99-year-old sells 1.5 million poetry books

This morning I came across a story from Reuters that I wanted to share.  A 99-year-old woman in Japan, Toyo Shibata, published her first collection of poetry recently, and it’s sold about 1.5 million copies and has landed on bestseller lists in Japan! Even more surprising is the fact that she didn’t even start writing until she turned 92, when she could no longer practice her decade-long hobby of classical Japanese dance, according to the article. So her son suggested she try poetry.

It’s hard to say why the self-published book of 42 poems has sold over a million copies. Is it simply because of her interesting story? Is it because the Japanese people want to focus on something positive in light of their sagging economy, as the article suggests? While every other poet struggles to sell a mere few hundred copies of a first book and we crisscross different venues to read and get the work out there, this woman sold an outstanding number of books with very little initial promotion. I’d be telling a lie if I said I wasn’t a little jealous. : ) But kudos to her! I hope I’m that productive if I live to her age.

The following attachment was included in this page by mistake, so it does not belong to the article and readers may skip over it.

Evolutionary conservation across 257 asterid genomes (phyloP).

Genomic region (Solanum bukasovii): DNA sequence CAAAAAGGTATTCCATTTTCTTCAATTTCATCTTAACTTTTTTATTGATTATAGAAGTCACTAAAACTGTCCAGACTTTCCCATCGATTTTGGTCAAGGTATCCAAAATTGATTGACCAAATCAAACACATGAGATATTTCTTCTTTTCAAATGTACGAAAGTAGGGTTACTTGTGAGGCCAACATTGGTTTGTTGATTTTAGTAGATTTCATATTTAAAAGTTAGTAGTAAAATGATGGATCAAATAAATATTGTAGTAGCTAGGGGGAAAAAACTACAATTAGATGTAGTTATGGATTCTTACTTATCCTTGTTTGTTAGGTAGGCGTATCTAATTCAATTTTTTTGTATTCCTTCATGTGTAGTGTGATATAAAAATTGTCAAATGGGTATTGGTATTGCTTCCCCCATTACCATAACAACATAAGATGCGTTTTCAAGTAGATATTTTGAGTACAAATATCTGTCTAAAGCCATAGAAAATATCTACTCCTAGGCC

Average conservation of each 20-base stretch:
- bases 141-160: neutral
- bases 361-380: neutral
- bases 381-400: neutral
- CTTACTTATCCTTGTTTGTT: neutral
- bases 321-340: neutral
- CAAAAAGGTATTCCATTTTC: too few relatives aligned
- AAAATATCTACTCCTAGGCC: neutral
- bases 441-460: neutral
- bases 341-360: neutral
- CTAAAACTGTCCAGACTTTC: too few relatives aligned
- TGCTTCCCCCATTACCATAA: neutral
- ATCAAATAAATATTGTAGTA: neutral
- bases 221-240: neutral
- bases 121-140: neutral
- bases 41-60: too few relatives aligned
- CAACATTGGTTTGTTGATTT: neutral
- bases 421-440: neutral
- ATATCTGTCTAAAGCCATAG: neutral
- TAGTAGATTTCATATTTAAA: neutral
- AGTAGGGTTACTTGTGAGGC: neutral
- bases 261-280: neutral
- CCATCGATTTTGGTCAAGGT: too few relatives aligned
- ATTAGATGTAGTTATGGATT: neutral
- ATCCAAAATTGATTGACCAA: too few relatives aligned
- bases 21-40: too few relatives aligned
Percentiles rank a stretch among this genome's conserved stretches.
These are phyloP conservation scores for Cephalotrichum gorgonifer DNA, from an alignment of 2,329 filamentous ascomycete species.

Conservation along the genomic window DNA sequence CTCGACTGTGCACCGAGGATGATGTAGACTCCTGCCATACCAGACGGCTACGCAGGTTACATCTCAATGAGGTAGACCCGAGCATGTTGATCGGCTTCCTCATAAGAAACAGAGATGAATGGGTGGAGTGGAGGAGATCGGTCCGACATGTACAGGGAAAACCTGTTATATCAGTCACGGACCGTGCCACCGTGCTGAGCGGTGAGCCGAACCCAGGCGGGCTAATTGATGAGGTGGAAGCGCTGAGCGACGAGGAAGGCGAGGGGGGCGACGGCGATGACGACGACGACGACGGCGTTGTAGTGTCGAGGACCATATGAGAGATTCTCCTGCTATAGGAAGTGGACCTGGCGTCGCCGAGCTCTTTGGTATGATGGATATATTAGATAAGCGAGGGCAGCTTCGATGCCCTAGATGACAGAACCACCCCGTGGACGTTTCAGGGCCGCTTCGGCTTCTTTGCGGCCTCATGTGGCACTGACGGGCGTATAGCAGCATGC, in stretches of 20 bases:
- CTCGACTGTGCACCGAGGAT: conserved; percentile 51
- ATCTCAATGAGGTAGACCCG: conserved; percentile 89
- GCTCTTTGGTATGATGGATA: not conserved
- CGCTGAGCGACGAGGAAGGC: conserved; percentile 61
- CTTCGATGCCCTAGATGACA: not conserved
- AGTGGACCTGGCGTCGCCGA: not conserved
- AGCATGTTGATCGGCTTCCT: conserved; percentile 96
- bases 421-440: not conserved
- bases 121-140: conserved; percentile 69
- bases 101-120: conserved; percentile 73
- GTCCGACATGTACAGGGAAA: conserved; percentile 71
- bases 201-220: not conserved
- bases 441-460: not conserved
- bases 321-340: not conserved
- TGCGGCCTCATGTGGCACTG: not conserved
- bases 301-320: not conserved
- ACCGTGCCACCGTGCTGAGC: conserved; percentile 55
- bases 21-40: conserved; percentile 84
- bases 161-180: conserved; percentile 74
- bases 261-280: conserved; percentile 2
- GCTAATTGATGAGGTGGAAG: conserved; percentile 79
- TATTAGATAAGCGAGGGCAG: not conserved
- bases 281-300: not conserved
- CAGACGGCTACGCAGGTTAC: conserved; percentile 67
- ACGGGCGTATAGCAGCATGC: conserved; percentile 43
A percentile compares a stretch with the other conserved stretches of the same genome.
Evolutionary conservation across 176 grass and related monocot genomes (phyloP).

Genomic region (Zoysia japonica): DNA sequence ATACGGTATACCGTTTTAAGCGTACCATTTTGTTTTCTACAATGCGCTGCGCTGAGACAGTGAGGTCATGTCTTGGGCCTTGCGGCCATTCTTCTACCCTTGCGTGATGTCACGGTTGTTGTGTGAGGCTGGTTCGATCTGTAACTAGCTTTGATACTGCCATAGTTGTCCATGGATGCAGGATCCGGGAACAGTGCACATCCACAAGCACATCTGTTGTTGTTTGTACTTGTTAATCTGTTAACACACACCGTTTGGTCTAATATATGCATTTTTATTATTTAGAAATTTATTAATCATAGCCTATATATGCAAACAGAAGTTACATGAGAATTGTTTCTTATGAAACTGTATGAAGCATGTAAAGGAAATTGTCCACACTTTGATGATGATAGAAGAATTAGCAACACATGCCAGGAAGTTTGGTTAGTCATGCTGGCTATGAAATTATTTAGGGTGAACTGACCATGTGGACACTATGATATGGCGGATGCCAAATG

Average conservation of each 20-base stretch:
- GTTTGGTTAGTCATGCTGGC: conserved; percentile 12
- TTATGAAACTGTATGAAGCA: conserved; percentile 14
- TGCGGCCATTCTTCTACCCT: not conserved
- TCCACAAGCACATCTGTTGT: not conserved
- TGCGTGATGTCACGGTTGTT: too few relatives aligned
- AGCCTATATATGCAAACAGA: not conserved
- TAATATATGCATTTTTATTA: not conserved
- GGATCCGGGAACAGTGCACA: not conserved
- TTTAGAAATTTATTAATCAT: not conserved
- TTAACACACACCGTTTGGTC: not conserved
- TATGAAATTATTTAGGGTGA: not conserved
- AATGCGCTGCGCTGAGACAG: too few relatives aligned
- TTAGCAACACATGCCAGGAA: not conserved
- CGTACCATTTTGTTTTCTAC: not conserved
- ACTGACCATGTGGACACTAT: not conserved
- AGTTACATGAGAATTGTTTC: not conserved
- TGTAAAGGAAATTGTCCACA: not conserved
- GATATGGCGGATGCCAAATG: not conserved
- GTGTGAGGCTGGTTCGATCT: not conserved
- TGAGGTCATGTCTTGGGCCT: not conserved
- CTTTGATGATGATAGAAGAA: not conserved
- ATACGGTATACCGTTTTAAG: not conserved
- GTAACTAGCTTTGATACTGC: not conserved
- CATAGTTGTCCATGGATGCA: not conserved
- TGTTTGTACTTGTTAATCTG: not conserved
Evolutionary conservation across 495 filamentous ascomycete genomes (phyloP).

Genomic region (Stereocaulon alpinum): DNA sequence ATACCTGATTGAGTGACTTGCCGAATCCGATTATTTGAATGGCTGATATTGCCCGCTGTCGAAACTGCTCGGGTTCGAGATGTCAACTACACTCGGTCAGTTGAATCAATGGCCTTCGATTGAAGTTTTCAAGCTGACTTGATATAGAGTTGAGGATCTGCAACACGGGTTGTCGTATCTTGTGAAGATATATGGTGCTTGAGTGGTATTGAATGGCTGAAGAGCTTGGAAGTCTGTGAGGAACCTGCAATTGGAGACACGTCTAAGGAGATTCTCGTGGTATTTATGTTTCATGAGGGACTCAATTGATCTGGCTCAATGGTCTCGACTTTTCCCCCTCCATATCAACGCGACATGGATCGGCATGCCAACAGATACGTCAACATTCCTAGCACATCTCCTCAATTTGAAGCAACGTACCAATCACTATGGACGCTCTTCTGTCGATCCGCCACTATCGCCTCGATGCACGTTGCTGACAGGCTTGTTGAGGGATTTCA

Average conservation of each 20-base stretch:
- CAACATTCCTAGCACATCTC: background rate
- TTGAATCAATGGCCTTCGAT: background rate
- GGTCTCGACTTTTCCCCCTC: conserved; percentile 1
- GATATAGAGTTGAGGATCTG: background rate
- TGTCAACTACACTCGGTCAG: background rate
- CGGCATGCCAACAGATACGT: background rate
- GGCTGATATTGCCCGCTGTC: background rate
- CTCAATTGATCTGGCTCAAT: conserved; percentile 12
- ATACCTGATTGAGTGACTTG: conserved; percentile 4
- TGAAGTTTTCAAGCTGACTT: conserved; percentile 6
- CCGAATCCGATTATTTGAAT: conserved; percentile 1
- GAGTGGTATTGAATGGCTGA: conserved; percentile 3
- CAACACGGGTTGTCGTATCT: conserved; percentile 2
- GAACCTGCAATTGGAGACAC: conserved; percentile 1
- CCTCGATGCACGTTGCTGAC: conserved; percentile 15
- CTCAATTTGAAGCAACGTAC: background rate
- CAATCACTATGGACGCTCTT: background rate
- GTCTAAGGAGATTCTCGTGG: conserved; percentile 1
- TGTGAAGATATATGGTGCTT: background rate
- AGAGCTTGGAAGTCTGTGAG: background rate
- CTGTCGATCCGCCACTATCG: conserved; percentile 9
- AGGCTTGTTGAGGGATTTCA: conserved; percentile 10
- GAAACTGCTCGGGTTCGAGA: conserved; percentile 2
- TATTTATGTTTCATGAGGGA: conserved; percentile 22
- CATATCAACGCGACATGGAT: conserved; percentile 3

About Brian Fanelli

I'm a poet, teacher, music junkie and much more. My first chapbook of poems, Front Man, was published in 2010 by Big Table Publishing. My full-length book of poems, All That Remains, was published in 2013 by Unbound Content. My latest book, Waiting for the Dead to Speak, was published in the fall of 2016 by NYQ Books. My work has also been published by The Los Angeles Times, World Literature Today, Harpur Palate, Boston Literary Magazine, Kentucky Review, Verse Daily, Spillway, Portland Review, and several other publications. My poetry has also been featured on "The Writer's Almanac" with Garrison Keillor. Currently, I teach English full-time at Lackawanna College.
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